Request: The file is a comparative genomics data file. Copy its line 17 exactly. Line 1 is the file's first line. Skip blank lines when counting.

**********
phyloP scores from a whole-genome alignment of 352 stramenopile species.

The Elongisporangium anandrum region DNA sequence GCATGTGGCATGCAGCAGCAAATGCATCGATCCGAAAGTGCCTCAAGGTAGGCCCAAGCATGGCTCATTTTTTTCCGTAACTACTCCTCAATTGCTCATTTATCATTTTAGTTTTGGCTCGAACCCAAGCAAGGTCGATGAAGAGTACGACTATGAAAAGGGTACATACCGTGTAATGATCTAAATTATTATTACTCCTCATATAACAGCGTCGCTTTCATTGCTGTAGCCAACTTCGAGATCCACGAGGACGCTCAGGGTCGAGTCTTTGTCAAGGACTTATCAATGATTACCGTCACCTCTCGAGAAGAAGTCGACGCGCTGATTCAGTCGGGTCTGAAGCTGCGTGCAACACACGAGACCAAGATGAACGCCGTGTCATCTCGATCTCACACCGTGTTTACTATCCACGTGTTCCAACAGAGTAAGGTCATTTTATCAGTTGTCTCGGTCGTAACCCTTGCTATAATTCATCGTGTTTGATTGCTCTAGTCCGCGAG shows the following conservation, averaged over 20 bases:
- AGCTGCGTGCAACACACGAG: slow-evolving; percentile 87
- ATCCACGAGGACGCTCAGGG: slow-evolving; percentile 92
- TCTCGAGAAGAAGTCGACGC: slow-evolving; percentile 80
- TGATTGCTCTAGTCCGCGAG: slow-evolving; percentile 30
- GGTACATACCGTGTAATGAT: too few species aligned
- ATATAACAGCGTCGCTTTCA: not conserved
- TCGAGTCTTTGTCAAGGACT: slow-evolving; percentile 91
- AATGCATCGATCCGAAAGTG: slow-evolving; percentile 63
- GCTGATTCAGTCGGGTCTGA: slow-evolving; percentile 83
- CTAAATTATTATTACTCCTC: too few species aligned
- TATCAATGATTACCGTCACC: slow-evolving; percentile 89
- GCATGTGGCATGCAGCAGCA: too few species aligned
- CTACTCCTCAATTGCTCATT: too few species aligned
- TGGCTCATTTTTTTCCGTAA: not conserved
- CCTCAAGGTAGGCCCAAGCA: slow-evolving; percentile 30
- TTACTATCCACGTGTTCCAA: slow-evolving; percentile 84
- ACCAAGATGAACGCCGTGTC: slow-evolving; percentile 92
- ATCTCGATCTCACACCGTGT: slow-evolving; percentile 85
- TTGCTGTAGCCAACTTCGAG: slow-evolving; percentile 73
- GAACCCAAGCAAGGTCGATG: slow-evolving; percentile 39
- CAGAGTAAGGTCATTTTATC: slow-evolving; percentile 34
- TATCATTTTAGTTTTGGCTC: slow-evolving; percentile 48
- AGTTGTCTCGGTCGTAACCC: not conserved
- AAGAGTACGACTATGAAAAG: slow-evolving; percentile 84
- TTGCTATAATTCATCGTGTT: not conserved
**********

- CCTCAAGGTAGGCCCAAGCA: slow-evolving; percentile 30